elemental alchemy, 2015
whitecliffe, Publication, web, motion, photography, illustration, writing, Photoshop, illustrator, indesign, premiere pro, after affects
In order to be creative you have to be willing to relinquish control, to make mistakes and embrace what is uncertain, unsafe and uncomfortable. This year in my practice I have taken a leap into the unknown. Guided by the question “what if?” I have explored chance as a tool in the design process.
Anna Gerber describes this practice as getting out of your own way during the creative process. Many artists, designers, writers and musicians have developed systems as a way to encourage a ‘self-less’ creative process that allows for the unexpected (Gerber, 2004, p.14). Discussing his own design work Mitch Goldstein has said:
chance begets things you simply cannot plan for, outcomes you cannot expect… the poetics of chance helps me bring poetry into my design work, making it more emotive and engaging, less literal and predictable (Goldstein, 2011, pp.176–181).
My design experiments have focused on the four elements of earth, fire, water and air, which hold powerful symbolism within imaginative experience. I have used close observation, a focus on materiality and systematic processes to engage with chance and encourage unexpected, visually poetic outcomes.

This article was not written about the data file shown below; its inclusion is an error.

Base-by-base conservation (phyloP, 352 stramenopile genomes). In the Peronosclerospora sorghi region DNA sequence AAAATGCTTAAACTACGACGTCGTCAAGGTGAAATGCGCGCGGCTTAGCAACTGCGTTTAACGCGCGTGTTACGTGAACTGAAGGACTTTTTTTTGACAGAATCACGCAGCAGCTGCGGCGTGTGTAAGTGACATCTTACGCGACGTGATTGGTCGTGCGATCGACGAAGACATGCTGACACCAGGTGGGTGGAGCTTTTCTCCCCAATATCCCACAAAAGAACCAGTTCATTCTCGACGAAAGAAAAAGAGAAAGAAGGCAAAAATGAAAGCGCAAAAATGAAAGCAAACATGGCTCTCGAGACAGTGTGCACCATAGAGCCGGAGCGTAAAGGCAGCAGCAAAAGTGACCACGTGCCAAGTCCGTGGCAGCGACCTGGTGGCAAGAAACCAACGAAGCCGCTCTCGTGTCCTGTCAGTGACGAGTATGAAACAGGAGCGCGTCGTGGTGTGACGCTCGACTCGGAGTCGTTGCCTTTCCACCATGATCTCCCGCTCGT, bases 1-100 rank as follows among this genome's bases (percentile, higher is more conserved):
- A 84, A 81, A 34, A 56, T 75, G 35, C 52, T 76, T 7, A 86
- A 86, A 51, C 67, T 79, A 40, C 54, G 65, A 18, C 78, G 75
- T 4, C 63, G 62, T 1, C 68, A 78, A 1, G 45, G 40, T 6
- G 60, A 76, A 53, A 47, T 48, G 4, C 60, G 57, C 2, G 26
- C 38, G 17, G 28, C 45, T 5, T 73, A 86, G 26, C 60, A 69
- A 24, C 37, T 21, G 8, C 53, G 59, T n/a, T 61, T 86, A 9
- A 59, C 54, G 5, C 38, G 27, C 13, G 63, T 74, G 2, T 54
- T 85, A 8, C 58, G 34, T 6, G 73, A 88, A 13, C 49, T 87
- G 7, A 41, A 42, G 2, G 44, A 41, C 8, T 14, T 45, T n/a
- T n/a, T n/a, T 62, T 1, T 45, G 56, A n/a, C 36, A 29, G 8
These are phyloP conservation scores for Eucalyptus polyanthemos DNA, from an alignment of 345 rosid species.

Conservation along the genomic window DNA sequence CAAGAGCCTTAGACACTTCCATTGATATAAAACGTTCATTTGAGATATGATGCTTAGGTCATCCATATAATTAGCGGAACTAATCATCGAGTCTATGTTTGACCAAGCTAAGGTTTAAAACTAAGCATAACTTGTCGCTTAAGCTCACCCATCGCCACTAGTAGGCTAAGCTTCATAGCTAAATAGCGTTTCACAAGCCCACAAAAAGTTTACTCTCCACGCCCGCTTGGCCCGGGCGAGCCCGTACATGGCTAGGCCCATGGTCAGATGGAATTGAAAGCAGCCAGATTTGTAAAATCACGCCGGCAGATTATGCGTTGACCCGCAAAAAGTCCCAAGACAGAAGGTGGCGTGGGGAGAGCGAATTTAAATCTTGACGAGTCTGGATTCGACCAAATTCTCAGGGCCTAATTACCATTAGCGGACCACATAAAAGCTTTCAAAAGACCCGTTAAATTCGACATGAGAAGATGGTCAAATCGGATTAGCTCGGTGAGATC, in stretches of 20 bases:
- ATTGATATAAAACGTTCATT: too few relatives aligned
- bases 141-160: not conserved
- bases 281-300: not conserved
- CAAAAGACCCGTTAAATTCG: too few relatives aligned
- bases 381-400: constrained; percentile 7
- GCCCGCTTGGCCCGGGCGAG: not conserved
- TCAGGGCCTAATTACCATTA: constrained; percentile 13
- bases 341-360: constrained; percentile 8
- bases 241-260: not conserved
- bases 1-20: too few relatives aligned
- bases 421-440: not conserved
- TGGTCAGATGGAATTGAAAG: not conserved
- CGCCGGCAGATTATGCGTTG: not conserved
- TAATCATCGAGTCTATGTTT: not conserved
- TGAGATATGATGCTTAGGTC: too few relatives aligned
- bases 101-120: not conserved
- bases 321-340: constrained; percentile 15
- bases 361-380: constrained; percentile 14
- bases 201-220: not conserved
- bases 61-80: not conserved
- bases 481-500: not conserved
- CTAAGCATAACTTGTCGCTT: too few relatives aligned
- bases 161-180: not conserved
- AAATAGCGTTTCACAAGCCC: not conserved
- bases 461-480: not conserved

My design processes are documented in the book Elemental Alchemy and the Art of Everyday Design — a parody of the Victorian instruction manual. With this book I endeavour, first to present a series of exercises and examples that introduce ‘Elemental Alchemy, or the Art of Everyday Design’; second to induce an activity of poetic imagination; third, to encourage the student to embrace experimentation in their own practice.
The experimental outcomes or trials from my research, which include photography, illustration, video and typography are also presented on a website, which engages with chance in its design.
To view the web-page online please visit
Please note that for the purposes of the end of year assessment this web-page was designed and built for display on a large Apple Mac screen.